Stage and continuum approaches in prehistoric biface production: A North American perspective
DOI 10.1371/journal.pone.0170947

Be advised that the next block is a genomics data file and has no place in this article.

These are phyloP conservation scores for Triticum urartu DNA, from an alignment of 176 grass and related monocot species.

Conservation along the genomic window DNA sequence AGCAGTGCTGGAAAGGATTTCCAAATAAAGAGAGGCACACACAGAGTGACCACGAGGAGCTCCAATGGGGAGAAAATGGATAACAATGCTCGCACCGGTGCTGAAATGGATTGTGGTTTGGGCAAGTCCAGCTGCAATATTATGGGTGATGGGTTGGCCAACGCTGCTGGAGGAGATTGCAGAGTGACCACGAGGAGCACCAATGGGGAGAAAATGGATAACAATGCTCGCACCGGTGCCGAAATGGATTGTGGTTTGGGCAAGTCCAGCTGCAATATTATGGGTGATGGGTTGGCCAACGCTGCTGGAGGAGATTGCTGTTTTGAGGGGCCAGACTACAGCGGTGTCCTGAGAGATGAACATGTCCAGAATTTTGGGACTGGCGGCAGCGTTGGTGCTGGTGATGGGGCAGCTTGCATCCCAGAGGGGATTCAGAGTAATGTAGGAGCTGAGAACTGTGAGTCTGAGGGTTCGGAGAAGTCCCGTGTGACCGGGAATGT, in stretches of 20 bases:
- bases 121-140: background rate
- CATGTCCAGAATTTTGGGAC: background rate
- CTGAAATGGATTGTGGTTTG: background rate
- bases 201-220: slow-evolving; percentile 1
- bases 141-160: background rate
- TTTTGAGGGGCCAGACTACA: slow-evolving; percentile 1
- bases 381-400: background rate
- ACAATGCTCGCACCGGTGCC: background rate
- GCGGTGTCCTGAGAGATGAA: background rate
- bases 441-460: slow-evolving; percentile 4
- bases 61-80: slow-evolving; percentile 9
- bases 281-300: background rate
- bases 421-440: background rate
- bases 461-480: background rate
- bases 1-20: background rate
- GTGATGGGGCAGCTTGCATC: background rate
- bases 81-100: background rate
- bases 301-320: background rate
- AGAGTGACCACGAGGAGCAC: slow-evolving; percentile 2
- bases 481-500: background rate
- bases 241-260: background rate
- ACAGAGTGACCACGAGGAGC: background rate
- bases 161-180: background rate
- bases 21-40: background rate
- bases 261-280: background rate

North American lithic analysis often assigns biface preforms to discrete, successive stages defined in Callahan’s influential study. Yet recent research questions the stage concept, emphasizing instead a continuous view of the reduction process. To compare stage and continuum approaches, their assumptions are tested in experimental replicas, including Callahan’s, and empirical Paleoindian preform assemblages. In these samples, biface reduction is a process that can be tracked and measured by continuous measures of size and reduction allometry. The process is characterized by continuous variation in the rate at which preform weight declines with preform volume. That is, weight declines at an ever-declining rate through the production process. Reduction is complex, but understood better as an allometric process than as a sequence of technological stages. “Stage” may be a useful heuristic or summary device, but preform assemblages should be analyzed in detail to reveal the continuous allometric processes that govern biface production.